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6th Ward

Let Young Entrepreneur Bring Nick’s Diner Back To Life

Editorial, July 13, 2018

Let Young Entrepreneur

Bring Nick’s Diner Back To Life

Here’s the choice: The nearly complete restoration of Oneonta’s historic Nick’s Diner can go forward, with better than even chances it will succeed. Or, almost complete, it can be allowed to remain vacant, eventually deteriorating to the point it will be razed or removed. It is hoped it will be in much better hands this time around. A failure to keep track of finances and track expenditure has contributed to its demise in the past. There are various ways you can fund a new business but it’s just as important to properly manage its finances throughout its existence.
Hopefully, the assistance of Utility Bidder will make sure no money is wasted when it comes to paying for utilities.
That’s the choice: Something – maybe something good. Or nothing.
Better than even chances because the prospective owner, Rod Thorsland, is from a restaurateur family that has successfully operated the former Pondo’s restaurant in the Sixth Ward and thriving Pondo’s II in Colliersville for many decades.
Given his own experience and the expertise around the Sunday dinner table, would Thorsland – himself, he’s been in the restaurant business since age 16 – assume the significant responsibility of reviving Nick’s and the related debt without confidence he can make it work?

Parker Fish/The Freeman’s Journal – When it meets Tuesday, July 27, Common Council should grant the routine approval of Rod Thorsland’s CDBG grant application, and let the young entrepreneur complete the renovations at Nick’s Diner and reopen the historical Oneonta restaurant.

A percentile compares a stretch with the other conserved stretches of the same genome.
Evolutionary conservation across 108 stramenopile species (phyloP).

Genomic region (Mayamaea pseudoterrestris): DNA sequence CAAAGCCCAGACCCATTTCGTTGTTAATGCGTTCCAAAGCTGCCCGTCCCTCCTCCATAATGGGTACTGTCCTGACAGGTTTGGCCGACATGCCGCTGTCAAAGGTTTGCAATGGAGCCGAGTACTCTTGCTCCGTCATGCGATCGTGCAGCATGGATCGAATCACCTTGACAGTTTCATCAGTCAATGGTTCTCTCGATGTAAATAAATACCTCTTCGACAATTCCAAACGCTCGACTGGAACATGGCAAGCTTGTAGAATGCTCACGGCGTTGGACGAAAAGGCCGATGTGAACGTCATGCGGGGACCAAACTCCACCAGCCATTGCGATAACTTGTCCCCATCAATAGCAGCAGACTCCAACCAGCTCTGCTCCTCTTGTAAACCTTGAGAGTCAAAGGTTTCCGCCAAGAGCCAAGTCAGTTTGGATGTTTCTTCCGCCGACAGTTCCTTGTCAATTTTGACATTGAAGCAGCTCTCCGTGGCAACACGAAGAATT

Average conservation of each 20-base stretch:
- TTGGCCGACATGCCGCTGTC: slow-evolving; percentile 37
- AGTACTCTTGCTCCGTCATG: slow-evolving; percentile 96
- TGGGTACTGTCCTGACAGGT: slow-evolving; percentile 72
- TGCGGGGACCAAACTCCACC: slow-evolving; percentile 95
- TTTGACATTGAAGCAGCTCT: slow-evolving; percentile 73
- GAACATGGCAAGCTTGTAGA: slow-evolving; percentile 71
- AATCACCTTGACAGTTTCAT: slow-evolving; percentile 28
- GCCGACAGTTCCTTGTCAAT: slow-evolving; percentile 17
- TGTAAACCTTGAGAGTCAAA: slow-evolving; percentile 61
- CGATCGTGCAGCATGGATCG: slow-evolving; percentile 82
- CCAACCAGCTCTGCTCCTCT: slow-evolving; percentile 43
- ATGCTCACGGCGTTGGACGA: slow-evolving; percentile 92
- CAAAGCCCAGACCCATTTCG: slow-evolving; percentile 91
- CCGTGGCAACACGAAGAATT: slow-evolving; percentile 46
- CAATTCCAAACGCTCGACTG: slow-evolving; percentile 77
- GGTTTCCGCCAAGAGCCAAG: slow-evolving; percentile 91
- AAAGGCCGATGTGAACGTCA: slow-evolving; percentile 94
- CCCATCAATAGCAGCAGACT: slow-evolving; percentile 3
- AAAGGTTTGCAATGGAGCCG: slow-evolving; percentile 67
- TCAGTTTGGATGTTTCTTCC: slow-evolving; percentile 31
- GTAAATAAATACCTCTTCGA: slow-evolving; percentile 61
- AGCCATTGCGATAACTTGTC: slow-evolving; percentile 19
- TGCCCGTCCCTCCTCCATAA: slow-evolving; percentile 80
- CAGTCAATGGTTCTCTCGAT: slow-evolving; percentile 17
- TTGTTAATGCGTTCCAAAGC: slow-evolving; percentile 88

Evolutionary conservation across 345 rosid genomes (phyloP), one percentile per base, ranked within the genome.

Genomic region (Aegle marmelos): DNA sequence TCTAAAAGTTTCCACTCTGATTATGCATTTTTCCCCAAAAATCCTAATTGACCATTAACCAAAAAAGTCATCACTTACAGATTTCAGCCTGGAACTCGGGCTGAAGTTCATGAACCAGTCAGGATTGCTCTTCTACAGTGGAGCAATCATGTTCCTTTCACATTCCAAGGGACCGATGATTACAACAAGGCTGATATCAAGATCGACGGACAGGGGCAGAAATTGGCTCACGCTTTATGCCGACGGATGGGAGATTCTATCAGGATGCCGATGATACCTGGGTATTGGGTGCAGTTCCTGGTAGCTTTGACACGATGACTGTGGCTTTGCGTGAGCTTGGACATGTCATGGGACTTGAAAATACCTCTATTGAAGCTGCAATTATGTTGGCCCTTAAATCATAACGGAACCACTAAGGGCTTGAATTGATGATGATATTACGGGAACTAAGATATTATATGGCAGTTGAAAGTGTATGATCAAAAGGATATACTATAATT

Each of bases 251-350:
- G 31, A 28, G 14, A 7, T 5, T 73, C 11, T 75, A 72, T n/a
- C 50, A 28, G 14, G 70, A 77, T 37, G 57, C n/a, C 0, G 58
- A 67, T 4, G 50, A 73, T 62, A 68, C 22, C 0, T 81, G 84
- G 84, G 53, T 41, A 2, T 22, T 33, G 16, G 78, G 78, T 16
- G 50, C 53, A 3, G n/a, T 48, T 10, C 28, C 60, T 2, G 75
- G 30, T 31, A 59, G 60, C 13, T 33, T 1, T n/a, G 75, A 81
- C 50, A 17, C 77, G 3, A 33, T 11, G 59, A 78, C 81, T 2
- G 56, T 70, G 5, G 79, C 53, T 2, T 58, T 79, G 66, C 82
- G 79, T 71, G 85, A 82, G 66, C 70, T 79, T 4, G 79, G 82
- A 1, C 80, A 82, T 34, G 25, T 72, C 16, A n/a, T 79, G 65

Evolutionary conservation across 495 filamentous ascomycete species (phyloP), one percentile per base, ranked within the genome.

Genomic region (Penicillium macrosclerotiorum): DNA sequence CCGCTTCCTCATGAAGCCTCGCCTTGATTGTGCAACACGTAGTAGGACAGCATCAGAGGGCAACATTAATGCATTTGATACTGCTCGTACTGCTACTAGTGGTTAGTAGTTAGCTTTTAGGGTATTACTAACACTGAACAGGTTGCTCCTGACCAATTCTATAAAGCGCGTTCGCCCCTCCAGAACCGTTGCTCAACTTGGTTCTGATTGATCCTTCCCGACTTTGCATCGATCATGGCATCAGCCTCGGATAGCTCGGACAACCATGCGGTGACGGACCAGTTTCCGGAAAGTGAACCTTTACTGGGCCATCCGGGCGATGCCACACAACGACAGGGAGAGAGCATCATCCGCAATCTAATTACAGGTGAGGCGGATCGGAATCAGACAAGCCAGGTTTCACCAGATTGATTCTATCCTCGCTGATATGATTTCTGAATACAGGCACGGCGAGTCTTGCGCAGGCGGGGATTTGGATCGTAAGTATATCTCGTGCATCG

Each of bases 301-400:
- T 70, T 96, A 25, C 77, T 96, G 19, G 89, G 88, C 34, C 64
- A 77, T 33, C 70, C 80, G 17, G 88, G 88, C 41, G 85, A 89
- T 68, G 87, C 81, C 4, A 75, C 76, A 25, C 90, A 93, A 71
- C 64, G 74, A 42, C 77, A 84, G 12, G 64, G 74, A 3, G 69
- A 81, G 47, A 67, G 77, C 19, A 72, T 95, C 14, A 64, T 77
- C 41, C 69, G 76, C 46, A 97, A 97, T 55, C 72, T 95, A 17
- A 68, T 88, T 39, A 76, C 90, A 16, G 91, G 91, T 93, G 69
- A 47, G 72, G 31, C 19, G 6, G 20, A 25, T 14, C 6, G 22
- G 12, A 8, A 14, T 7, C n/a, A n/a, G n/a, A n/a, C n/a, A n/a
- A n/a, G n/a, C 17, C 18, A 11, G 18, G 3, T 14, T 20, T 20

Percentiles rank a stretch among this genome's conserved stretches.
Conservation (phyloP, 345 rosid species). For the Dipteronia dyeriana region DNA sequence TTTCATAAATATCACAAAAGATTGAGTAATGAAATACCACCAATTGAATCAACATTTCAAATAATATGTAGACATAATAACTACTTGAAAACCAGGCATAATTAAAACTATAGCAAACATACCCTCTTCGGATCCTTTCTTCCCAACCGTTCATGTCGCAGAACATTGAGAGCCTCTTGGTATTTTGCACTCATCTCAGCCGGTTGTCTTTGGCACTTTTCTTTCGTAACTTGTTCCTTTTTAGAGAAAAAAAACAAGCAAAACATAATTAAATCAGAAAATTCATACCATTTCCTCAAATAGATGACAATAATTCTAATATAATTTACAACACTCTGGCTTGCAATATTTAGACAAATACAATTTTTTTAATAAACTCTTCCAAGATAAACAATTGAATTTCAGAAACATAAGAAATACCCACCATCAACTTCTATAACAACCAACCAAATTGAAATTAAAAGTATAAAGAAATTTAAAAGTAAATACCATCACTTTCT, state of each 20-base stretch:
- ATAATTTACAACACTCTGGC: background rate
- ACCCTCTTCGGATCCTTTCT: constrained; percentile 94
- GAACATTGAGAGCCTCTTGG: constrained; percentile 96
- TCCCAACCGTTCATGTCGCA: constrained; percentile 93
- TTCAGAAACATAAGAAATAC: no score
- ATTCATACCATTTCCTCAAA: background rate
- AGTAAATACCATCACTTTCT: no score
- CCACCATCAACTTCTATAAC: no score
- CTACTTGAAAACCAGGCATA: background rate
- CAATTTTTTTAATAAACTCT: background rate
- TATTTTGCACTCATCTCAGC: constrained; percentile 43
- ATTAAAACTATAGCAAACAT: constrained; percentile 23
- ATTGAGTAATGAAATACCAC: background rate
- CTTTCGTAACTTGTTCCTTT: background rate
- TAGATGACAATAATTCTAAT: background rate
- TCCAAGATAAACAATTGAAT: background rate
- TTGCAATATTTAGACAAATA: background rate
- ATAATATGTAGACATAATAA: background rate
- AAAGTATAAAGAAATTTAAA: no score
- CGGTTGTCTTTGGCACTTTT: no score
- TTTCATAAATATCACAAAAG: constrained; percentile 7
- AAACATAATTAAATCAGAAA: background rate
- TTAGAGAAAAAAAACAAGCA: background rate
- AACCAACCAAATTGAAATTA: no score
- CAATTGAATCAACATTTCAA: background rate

Under debate in the City of the Hills is whether Common Council should approve an application to the state Office of Community Renewal for a $230,000 CDBG – a federal Community Development Block Grant.
Applicants for CDBGs must submit a “pre-application” to the OCR. Thorsland has, and it’s been approved. So it’s likely the final application will fly right through.
If so, Thorsland will complete the purchase of the diner from Ed May, the local entrepreneur who took on its renovation. Then, within six weeks, the final touches can be done and the venerable Oneonta icon reopened.
“Tour it,” Mayor Herzig advised in an interview, “because it is an absolutely beautiful restoration that keeps the feel of the old railroad car, but at the same time is a state-of-the-art diner, beautifully designed, brand new kitchen, energy efficient.”
Usually, Common Council would simply rubber-stamp a pro-approved application. But a handful of objecting residents showed up at its June 19 meeting, and a few more last Tuesday, July 3, successfully delaying action. Mayor Gary Herzig now hopes for a vote this coming Tuesday, the 17th.

The main objection seems to be: Why should Thorsland get the money? Answer: Why not? CDBGs are designed to help entrepreneurs, close the “gap” between initial cost and possible success.
In Thorsland’s case, he will have to invest $320,000 beyond the CDBG. He has skin in the game. The CDBG simply enables him to shoulder significant risk and provides the prospect of a lot of hard work.